Printed in the Iowa City Press-Citizen, Sept. 29, 2009
Do UI and Iowa City appreciate nonfiction writers?
By Jeff Charis-Carlson
"This is not an easy town to be a nonfiction writer in," University of Iowa professor John D'Agata told me.
D'Agata's observation was a small part of a meandering but still intriguing answer (what else would one expect from an essayist?) to a straightforward question about why the UI Nonfiction Writing Program decided to invite Pulitzer Prize-winning author John McPhee and longtime radio host Michael Silverblatt to come to The Englert Theatre tonight.
"The university doesn't celebrate the genre like we do poetry and fiction," D'Agata said. "Yet I don't have a single student who doesn't believe that they aren't creating literature."
With the nonfiction program separated from the Writers' Workshop, D'Agata said his students sometimes feel cut off from their fellow creative writers. And our local UNESCO-recognized City of Literature likewise downplays the accomplishments of the many creative nonfiction writers with Iowa City ties.
That's why the Nonfiction Writing Program has developed a new lecture series and invited a number of writers to help assure students -- as well as persuade the city at large -- that nonfiction writing is a creative process. Beholden neither to a journalist's commitment to veracity nor to the strictures of academic argument, the creative nonfiction writer is free to produce essays that allow readers to experience the world -- essays that strive to "enact the world."
"If the critic fails to prove his case, then his essay is a failure," D'Agata said. "For us, it's quite the opposite. There are no promises made. No guarantees that answers will be found or that problems will be solved."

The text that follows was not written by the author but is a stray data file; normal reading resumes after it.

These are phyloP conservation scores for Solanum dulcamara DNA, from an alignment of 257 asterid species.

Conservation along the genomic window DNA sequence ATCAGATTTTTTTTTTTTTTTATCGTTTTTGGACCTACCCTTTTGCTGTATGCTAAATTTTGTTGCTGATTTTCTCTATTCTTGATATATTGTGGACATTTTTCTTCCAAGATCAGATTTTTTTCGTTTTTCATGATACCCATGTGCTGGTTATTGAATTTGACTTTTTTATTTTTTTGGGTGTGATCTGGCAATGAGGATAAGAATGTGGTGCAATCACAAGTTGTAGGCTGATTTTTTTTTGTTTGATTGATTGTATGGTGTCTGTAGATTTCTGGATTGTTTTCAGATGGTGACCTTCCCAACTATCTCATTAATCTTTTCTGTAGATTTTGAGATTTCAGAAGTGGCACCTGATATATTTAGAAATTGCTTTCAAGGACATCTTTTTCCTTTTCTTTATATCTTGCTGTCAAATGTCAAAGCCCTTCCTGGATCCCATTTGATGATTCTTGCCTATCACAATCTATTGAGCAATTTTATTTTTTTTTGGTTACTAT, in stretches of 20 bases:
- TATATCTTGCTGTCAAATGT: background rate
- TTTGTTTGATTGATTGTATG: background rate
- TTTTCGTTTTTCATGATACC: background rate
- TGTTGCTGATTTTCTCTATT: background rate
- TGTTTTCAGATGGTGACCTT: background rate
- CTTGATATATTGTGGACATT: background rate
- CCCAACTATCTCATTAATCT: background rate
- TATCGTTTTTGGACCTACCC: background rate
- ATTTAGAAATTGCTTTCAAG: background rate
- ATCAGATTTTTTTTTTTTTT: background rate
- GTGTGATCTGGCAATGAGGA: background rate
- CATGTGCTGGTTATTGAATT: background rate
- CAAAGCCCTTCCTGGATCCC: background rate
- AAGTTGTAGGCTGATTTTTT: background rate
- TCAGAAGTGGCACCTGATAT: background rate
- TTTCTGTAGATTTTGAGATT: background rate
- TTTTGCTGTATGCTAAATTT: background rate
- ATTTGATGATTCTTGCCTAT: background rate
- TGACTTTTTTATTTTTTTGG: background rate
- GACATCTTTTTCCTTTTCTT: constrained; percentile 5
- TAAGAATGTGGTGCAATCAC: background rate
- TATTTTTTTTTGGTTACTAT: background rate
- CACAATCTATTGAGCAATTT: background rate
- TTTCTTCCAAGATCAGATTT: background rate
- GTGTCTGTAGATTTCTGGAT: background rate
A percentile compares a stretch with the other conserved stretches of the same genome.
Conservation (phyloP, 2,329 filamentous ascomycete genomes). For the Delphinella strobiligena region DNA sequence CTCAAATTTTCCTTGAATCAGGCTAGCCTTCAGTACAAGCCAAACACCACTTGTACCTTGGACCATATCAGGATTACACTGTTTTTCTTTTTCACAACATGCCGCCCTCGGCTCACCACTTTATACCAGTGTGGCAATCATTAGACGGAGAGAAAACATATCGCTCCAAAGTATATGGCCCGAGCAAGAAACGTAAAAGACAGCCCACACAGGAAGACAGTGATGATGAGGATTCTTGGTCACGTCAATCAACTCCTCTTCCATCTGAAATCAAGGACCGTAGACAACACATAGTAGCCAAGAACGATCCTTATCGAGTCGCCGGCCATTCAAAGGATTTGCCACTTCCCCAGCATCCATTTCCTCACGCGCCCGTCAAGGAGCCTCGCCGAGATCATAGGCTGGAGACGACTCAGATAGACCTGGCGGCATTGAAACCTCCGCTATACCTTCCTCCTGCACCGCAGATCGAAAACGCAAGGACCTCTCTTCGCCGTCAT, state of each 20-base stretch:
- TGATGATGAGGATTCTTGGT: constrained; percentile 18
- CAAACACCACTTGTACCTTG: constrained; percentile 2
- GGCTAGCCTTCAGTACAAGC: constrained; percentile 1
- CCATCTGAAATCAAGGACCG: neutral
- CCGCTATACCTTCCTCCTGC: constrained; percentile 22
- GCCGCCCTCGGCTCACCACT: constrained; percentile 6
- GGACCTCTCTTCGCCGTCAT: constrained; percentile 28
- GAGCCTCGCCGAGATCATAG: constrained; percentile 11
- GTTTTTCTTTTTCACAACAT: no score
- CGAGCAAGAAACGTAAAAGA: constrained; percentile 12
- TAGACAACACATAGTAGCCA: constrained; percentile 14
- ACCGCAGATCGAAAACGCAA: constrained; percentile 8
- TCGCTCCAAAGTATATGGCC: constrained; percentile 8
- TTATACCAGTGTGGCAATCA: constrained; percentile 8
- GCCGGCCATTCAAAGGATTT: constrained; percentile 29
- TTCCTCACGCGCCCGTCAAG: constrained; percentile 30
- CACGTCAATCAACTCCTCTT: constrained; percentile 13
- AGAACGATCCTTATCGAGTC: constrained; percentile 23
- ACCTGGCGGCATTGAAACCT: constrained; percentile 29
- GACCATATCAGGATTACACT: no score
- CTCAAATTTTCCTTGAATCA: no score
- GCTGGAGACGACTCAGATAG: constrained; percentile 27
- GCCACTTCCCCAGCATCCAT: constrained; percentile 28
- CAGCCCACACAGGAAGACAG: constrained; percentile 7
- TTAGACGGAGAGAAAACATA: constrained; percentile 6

Yet these writers still have something to say about topics that go beyond their personal experiences. That's why McPhee -- author of more than 30 books of nonfiction -- is an ideal big-name author to help kick off a lecture series about the craft of creative nonfiction writing.
"Most of the writers in this field who try to integrate a certain kind of research probably do use McPhee as a model," D'Agata said. "He was writing something different than the literary journalists, the gonzo journalists, the Hunter S. Thompsons. ... The style of his long-form narrative, which he models after fiction, proceeds less journalistically than processionally."
Because tonight's event will combine McPhee, as a pioneer of the genre, and Siverblatt, as an expert literary interviewer, it's sure to provide some good literary conversation. But we'll have to wait and see if the event does anything to help the residents of our City of Literature -- not to mention the university -- to better appreciate the full range of the writers in their midst.
Opinion editor Jeff Charis-Carlson can be contacted at firstname.lastname@example.org or 319-887-5435.